The importance of the pelvic floor for everybody – back pain, groin pain and post pregnancy

The pelvic floor is mainly related by clinicians to female issues post partum, however it is also the essential area to have control for other issues including BACK PAIN and groin problems. The abdominal cavity is like a barrel, there are supporting muscles around the front (transversus abdominus) and the back (multifidous), these are like the barrel rings and if they are weak or misfiring the support for your back, groin and abdomen is compromised. This can lead to weaknesses in the stability which then lead to pain. The pelvic floor is a major part of this system as it acts like the floor of the barrel and supports the structures above. The PF also acts by firing off the associated muscles when it fires and these are the transversus abdominus and multifidous.


What does it do?

Pelvic floor exercises help to control Stress Urinary Incontinence, prevent prolapse, increase satisfaction during intercourse and plays a very important part of your core stability (protecting your back).

•  It supports your pelvic organs and abdominal contents, especially when you are standing or exerting yourself.?•  It supports the bladder to help it stay closed. It actively squeezes when you cough or sneeze to help avoid leaking. When the muscles are not working effectively you may suffer from leaking (“urinary incontinence”), and/or urgent or frequent need to pass urine.?•  It is used to control wind and when “holding on” with your bowels. It has an important sexual function, helping to increase sexual awareness both for yourself and your partner during sexual intercourse.

The pelvic floor is a large sling (or hammock) of muscles stretching from side to side across the floor of the pelvis. It is attached to your pubic bone in front, and to the coccyx (the tail end of the spine) behind.  It forms your “undercarriage”.  The openings from your bladder (urethra), your bowels (rectum) and your womb (vagina) and all pass through your pelvic floor.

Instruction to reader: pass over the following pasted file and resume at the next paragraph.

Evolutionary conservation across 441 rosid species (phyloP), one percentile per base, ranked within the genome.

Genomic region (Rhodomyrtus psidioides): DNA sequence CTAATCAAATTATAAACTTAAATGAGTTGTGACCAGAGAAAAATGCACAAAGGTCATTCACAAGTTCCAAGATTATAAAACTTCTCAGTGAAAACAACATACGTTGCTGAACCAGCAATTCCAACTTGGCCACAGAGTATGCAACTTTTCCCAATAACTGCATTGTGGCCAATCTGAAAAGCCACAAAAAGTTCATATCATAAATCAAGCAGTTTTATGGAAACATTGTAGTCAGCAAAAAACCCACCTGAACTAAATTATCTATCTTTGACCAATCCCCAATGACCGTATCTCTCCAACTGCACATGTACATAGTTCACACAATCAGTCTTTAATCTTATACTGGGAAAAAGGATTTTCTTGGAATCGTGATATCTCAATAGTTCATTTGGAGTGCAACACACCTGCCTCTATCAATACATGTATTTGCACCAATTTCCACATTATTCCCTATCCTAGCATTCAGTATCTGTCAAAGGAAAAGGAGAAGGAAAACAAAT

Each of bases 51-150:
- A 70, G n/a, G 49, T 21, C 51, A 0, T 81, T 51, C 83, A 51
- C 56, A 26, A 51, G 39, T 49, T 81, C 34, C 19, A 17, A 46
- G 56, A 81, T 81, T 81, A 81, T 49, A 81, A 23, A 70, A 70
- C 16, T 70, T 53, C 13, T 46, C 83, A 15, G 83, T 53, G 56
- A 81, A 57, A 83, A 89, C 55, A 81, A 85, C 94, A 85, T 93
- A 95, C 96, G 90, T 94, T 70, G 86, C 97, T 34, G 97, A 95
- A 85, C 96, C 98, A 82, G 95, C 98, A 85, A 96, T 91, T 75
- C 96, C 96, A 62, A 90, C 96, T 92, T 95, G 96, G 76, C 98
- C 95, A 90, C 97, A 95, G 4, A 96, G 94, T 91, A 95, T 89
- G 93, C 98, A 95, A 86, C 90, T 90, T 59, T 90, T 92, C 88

How to do pelvic floor exercises
Tighten the muscles around your back passage and front passage and lift up inside as if trying to stop passing wind and urine at the same time.  It is very easy to bring other, irrelevant muscles into play, so try to isolate your pelvic floor as much as possible by?• not squeezing your legs together,?• not tightening your buttocks and
• not holding your breath.?In this way most of the effort should be coming from the pelvic floor.
Get into the habit of doing the exercises. Link doing them to some everyday activities – for example; do them after emptying your bladder or whenever you turn on a tap. Practise the exercises when you are sitting and especially standing. Get into the habit of tightening your pelvic floor prior to activities that are likely to make you leak or give you low back pain – such as getting up from a chair, coughing, sneezing or lifting.??How long should I do them for??If you work regularly these muscles can fire efficiently within a few weeks but in some patients can take longer if you have very poor control.

On assessment we will determine if your core control is working correctly and advise you on the exercises, they are often linked with manual therapy treatment also to gain the best results to help improve your core.

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